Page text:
After looking at some flights from Europe to the USA, the prices look very attractive compared to previous years. So buying one of these flights is hard to resist.
However, it is hard to know what the world will look like come June. We don’t know yet which requirements you’ll have to meet to even fly to your home country. As of today, most countries just require proof of a negative PCR test for citizens of that country (and their spouse/family).
What are your plans for this coming summer? Will you take the chance and fly home?continue reading
The vast number of international schools around the world are still closed and doing some kind of remote learning. It has truly been a challenge for these schools to adapt and adjust to this new way of teaching.
The pressure has been on the school’s administration to organize a clear plan that will follow the local government’s rules and guidelines. These administrators strive to clearly communicate to all stakeholders given the very short amount of reaction time to put the new ways of working in place.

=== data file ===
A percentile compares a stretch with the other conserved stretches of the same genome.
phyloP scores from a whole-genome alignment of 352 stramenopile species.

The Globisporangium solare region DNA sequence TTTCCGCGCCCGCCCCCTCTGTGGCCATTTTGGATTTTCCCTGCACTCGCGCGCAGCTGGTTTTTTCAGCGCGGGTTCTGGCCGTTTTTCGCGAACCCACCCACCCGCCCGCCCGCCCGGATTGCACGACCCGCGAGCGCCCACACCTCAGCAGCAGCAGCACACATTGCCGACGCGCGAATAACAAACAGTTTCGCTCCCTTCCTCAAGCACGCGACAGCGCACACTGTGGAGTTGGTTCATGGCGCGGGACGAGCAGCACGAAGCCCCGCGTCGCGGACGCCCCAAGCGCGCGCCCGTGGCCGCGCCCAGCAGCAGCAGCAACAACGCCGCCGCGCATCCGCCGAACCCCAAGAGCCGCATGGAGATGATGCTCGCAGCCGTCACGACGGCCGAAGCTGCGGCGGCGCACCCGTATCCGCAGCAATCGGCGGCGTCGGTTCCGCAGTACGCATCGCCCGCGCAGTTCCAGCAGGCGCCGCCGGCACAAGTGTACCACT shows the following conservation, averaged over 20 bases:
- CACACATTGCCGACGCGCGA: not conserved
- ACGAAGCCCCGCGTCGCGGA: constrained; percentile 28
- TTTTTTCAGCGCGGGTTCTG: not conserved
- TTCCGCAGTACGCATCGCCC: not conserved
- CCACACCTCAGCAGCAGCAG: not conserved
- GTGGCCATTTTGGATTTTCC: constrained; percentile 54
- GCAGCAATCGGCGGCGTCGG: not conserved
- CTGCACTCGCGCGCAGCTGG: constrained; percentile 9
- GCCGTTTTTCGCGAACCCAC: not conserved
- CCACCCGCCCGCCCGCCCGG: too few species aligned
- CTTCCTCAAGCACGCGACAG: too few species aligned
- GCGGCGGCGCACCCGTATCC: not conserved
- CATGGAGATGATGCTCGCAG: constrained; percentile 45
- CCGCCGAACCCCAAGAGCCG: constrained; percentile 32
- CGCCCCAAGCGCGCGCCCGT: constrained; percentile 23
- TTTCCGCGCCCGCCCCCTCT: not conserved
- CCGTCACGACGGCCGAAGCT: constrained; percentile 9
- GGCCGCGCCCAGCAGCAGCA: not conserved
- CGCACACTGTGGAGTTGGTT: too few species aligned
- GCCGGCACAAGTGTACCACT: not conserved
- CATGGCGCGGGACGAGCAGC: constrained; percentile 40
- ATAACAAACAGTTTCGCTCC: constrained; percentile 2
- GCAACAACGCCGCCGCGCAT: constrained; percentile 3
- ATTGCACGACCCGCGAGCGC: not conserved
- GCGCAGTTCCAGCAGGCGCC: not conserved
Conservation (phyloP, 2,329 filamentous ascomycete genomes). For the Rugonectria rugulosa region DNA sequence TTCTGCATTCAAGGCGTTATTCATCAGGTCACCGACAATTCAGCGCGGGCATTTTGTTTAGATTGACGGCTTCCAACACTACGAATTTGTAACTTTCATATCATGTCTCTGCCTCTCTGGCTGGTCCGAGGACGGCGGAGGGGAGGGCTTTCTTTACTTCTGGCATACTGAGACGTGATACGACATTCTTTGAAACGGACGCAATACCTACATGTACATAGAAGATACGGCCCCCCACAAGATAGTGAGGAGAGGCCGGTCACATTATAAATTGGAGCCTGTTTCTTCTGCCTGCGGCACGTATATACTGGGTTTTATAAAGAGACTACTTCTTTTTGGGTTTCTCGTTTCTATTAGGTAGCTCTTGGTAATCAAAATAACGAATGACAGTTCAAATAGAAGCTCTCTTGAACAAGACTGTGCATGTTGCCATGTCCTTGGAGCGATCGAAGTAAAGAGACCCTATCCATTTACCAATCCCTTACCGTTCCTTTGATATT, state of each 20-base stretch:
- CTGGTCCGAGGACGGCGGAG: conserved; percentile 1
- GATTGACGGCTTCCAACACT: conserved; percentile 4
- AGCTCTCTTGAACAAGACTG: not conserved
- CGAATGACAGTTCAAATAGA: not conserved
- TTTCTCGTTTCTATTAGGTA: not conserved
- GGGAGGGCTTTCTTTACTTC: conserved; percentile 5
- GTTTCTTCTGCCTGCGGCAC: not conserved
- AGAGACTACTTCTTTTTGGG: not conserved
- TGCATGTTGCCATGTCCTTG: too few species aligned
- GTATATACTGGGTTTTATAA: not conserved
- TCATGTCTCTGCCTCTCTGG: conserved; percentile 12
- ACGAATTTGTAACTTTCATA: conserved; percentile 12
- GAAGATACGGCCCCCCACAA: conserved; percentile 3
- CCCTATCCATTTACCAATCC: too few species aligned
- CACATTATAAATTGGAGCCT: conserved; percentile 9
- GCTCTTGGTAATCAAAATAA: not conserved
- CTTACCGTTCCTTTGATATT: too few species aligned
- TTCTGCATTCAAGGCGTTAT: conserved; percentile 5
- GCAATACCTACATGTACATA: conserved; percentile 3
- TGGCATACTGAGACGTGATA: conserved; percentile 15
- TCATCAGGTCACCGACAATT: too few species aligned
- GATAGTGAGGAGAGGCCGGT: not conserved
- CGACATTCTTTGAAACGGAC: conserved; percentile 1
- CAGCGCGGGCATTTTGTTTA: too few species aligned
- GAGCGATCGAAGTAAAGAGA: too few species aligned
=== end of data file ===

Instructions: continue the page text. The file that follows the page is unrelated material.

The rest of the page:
When using ISC’s unique Comment Search feature (Premium Membership is needed), we found a number of comments that had the keyword Covid in them. Here are 10 comments that show some implications of Covid-19 on these international schools:
“School communication has always been a struggle for the school, particularly for the foreign hires who generally hear things last. During the distance learning program due to Covid-19, this had huge repercussions in the trust of the school. Ultimately however the school eventually came to good decisions that people were happy with….”
“The school is currently going through the accreditation for NEASC and IB/PYP. This process may be delayed due to Covid-19…”
“DISK is working on accreditation with WASC, They were to do the initial visit before the end of this year, then Covid-19 messed it up. We expect them in September. Due to Covid-19, we extended the closure of campus to May 11. Learning is still taking place online…”